promulgated. On the other hand, the legal subject must be able to
anticipate that government will itself abide by its own declared
rules. ... A gross failure in the realisation of either of these
anticipations - of government toward citizens and of citizens
toward government - can have the result that the most carefully
drafted code will fail to become a functioning system of law.
(Fuller, The Principles of Social Order: Selected Essays of Lon L.
Fuller, edited with an introduction by Kenneth I. Winston, (Durham,
N. C.: Duke University Press, 1981): pp.235-236; cited by Benson,
The Enterprise of Law, pp. 320-321.) (emphasis added by Benson.)
Now, with the collapse of the regimes in Eastern Europe, apart from
their massively dislocated economies, their main problem is the
perverted legal systems. A sufficient breakdown "must - if we are to
judge the matter with any rationality at alI - release men from those
duties that had as their only reason for being, maintaining a pattern
of social interaction that has now been destroyed." (Fuller, The
Morality of Law, p.22.) It is in this context that a review of the
role of vigilance committees in similar historical situations is most
useful. With the collapse of public law, Benson, in "Violence and
Vigilante Justice in the American West" (Appendix to Chap. 12, "The
legal monopoly on Coercion", The Enterprise of Law, pp.312-321.),
documents how much was achieved by widely supported vigilante
committees that were remarkable in their restraint and respect for due
process and other procedural concerns. Animating them was the desire
to preserve the social bond by enforcing minimum conceptions of social
duty (in particular they expelled from California individuals
convicted of crimes elsewhere and convicts from Australia) and in
striking at political corruption.
31. Fuller, The Morality of Law, p.39.
32. See his excellent "Five Minutes of legal Philosophy", translated
by Stanley L. Paulson; reprinted in Feinberg and Gross, Philosophy of
Law, pp. 103-104; (published originally in Rhein-Neckar-Zeitung,
12/8/45; republished in the 8th edition of Radbruch's
Rechtsphilosophie, ed. by Erik Wolf and Hans-Peter Schneider
(Stuttgart: K. F. Koehler Verlag, 1973) pp. 327-29). Other references
to Radbruch's ideas can be found in Fuller's "Positivism and Fidelity
to the Law - A Reply to Professor Hart", 71 Harvard Law Review 630-72
(1958); (reprinted in Feinberg and Gross, Philosophy of Law,
pp.81-102, in notes 19 and 25, p.102. In his article Fuller also notes
that all three (Radbruch, Hart, and himself) favoured retrospective
legislation to solve the "Problem of the Grudge Informer", but for
necessarily different reasons.
33. Fuller, The Morality Of Law, p.41.
34. Ibid, p.43.
35. Albert Jay Nock, "The State", the Freeman, June 13 and June 20,
1923, (reprinted in Charles H...Hamilton ed., The State of the Union:
Essays in Social Criticism by Albert Jay Nock, (Indianapolis: Liberty
Press, 1991): pp.222-9).
36. See my paper, The Right to Revolution: Toleration, Liberty and the
State in the Thought of John Locke's Thought and the Early Liberals,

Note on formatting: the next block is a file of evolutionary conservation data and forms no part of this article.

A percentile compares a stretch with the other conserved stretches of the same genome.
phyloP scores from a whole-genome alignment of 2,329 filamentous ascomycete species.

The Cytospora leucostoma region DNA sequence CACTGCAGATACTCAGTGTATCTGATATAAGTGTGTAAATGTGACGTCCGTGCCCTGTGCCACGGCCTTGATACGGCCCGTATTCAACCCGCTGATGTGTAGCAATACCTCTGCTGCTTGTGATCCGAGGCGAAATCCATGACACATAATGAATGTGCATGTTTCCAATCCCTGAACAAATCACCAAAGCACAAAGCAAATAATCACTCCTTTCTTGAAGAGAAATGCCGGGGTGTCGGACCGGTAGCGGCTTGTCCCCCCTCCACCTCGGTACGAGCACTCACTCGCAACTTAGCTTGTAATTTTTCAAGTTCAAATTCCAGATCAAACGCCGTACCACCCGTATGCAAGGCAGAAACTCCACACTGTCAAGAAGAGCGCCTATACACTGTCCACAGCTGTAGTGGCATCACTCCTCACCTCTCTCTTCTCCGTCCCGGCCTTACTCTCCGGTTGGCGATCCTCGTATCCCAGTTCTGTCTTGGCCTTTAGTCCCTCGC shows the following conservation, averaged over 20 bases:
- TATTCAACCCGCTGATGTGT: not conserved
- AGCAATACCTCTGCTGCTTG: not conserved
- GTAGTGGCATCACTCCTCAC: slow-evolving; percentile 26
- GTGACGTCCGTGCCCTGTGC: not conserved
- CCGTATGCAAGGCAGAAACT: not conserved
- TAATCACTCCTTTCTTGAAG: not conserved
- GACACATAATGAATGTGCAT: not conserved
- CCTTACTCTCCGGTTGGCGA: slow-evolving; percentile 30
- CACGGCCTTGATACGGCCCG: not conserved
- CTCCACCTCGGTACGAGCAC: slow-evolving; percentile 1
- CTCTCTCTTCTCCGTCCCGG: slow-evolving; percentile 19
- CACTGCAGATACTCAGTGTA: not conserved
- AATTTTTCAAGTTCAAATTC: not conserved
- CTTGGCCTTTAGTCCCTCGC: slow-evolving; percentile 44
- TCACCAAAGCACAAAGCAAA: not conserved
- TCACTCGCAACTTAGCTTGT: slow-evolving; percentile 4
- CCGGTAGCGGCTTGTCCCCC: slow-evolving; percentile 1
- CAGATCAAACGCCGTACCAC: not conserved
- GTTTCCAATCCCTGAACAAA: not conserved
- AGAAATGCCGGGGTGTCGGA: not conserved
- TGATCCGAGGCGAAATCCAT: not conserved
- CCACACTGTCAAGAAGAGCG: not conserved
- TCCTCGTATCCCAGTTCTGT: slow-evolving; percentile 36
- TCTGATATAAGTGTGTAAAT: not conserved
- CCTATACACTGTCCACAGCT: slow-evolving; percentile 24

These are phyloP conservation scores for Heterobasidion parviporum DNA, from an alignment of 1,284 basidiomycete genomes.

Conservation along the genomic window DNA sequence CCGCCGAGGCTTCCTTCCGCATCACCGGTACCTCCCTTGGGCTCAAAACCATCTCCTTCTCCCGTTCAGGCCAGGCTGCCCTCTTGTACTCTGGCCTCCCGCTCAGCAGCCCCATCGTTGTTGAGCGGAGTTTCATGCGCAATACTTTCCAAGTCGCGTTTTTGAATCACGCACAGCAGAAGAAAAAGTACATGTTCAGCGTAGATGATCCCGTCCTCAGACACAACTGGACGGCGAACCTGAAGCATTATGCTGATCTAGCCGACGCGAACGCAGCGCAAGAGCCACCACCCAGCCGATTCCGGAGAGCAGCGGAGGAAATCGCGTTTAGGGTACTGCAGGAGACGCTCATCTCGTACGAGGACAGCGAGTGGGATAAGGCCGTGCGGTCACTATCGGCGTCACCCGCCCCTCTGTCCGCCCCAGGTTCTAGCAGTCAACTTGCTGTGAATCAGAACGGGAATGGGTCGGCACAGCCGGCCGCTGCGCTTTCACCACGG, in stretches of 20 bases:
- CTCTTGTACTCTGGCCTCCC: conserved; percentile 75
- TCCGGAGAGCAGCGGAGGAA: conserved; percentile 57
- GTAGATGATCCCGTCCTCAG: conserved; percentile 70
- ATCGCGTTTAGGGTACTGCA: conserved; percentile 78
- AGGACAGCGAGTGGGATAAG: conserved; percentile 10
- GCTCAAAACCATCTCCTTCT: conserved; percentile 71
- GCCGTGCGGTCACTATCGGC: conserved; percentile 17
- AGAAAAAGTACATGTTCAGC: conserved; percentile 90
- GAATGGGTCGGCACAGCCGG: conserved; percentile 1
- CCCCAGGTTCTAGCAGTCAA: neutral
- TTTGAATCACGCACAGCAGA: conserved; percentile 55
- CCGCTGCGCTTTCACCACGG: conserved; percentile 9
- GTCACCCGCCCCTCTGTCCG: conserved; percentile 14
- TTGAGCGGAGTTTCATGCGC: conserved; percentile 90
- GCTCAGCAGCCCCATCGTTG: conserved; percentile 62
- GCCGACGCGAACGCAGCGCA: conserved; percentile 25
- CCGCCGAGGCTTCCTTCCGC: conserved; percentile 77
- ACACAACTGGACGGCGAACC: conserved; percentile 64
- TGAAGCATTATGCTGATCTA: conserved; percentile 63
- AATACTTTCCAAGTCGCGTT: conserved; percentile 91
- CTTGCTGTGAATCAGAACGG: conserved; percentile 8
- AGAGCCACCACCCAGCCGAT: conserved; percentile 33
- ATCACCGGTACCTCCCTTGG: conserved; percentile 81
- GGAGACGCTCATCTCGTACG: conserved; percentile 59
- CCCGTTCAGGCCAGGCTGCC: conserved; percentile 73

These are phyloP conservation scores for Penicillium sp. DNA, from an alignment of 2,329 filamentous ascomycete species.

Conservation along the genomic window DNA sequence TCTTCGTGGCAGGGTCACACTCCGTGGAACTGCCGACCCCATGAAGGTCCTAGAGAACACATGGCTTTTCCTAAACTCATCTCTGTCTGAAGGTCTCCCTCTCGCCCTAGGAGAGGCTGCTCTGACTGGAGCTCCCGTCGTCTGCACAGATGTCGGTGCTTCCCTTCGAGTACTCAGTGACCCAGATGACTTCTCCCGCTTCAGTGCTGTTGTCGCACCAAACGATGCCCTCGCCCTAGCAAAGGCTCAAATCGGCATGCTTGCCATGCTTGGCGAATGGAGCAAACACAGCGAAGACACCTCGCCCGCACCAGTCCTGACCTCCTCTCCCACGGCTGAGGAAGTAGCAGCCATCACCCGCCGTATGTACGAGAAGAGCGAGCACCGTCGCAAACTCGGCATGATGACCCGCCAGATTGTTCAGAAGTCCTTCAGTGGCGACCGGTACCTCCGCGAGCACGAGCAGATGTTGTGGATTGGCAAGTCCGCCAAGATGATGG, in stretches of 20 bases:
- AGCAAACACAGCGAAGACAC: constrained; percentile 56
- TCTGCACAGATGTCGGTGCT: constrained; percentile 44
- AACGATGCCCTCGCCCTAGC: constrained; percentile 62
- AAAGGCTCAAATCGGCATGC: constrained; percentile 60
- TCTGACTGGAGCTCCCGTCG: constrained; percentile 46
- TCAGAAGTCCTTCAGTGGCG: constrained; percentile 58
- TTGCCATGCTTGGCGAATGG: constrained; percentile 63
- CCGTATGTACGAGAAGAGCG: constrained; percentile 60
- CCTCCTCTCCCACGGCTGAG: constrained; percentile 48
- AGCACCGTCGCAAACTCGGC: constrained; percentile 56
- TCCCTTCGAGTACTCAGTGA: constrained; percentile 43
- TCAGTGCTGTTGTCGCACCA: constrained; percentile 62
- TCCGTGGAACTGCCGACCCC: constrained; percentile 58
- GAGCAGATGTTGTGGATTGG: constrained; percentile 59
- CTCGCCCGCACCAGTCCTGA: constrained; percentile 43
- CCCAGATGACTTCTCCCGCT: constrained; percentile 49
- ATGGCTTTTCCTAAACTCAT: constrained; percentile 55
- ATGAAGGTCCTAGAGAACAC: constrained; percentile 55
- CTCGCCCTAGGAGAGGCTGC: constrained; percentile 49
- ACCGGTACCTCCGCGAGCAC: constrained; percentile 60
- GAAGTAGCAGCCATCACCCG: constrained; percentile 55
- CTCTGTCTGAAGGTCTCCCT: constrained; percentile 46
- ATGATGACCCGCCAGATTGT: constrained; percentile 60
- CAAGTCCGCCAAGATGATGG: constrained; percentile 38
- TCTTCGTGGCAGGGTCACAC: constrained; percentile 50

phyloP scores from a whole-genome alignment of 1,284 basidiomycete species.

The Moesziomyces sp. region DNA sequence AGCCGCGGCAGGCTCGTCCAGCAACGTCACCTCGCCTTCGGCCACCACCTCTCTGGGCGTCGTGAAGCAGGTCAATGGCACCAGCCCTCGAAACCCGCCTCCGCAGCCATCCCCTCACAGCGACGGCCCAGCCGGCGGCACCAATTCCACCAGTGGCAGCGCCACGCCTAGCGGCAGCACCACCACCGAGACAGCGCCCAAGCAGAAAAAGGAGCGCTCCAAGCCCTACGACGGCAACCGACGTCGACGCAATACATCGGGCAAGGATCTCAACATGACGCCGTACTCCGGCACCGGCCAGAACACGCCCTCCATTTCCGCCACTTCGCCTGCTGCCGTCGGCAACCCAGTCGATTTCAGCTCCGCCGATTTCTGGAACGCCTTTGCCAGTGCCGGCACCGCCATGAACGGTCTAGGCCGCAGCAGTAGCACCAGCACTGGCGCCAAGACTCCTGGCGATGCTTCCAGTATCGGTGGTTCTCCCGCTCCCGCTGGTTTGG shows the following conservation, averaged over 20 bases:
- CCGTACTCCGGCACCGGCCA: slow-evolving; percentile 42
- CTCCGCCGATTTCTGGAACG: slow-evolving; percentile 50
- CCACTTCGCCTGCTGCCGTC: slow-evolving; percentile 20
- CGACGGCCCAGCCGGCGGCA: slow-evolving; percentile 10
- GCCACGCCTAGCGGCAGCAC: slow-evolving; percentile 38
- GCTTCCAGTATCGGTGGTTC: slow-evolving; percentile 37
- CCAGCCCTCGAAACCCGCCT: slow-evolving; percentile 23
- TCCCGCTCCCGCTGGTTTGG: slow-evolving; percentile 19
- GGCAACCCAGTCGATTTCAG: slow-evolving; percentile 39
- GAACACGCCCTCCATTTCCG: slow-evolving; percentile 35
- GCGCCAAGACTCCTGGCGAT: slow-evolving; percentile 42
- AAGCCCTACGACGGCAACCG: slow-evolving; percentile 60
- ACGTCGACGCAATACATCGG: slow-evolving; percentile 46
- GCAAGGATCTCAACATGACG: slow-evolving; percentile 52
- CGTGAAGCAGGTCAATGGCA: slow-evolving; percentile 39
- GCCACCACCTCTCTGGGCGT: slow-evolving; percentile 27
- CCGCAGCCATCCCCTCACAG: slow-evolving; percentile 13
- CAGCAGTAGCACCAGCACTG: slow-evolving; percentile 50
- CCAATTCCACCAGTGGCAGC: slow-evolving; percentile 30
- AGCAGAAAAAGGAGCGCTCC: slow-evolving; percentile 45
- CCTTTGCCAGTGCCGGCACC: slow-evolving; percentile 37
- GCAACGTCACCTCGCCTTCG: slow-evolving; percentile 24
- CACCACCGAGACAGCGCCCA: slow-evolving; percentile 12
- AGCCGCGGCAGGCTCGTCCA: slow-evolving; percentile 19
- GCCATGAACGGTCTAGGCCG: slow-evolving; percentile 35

Libertarian Heritage No.11, Libertarian Alliance, London, 1994, for an
extensive elaboration of this theme.
37. For, "[i]f we view the law as providing guideposts for human
interaction, we shall be able to see that any infringement of the
demands of legality tends to undermine men's confidence in, and their
respect for, law generally." (Fuller, The Morality of Law, p.222.)
38. Ibid, p.94.
39. Summarised by Fuller, ibid. See note 10, "Introduction", above for
40. Ibid, p.25.
(C) The Positivist Quest and Hart's Review
41. This section draws upon Summers' excellent discussion in "The
Differentiation of law from non-law", chap. 4, Lon L. Fuller, pp.
42. Lon L. Fuller, The Law in Quest of Itself, (Evanston, III.:
Northwestern University Press, 1940; [Boston, Massachusetts: Beacon
Press, 1966]); cited by Summers, ibid, p.42.
43. F. A. Hayek, The Counter-Revolution, of Science: Studies in the
abuse of Reason, (Indianapolis: Liberty Press, 1979; [Glencoe, Ill.:
The Free Press, 1952]).
44. Hart, "Review", pp.1281-1296.
45. Summers, Lon L. Fuller, p.42.
46. Hart, "Review", p.1281.
47. Ibid, p.1284.
48. Ibid, p.1285.
49. Ibid, p.1286.
50. Ibid, p.1287.
51. Fuller, The Morality Of Law, p.203.
52. Hart, "Review", pp.1292-93.
53. Ibid, pp.1292-93.
54. H. L. A. Hart, The Concept of Law, (Oxford: Oxford University
55. Ibid; excerpted and reprinted in Feinberg and Gross, Philosophy Of
56. Hart, "Review", p.1293.
57. Hart, "Separation of Law and Morals"; reprinted in Feinberg and
Gross, Philosophy Of Law, p.67.
58. See note 30, "The Morality of Law", above for references to
59. Benson, The Enterprise of Law, p.322; sec also Fuller, The
Principles of Social Order, p.195.
III CUSTOMARY LAW AND THE LAW MERCHANT: ELABORATING FULLER'S PROCEDURAL NATURAL
1. Adam Ferguson, An Essay on Civil Society, (Edinburgh: Edinburgh
University Press, 1966): p.122; cited by Norman P. Barry in his
bibliographical essay, "The Tradition of Spontaneous Order",
Literature of Liberty: A Review of Contemporary Liberal Thought, Vol.
V No.2, Summer 1982, pp.7-58: p. 24.
2. For, "[l]anguage, religion, law, even the state itself, and to
mention a few economic social phenomena, the phenomena of markets, of
competition, of money, and numerous other social structures are
already met with in epochs of history where we cannot properly speak
of purposeful activity of the community as such directed at
establishing them. Nor can we speak of such activity on the part of
the rulers." (Carl Menger, Investigations into the Method of the
Social Sciences with Special Reference to Economics, with a new
introduction by Lawrence H. White, ed., Louis Schneider, Trans.,
Francis J. Nock, (New York and London: New York University Press,
1985; ): p.146.)
(A) The Medieval Law Merchant
3. See Bruce L. Benson's "The Spontaneous Evolution of Commercial Law"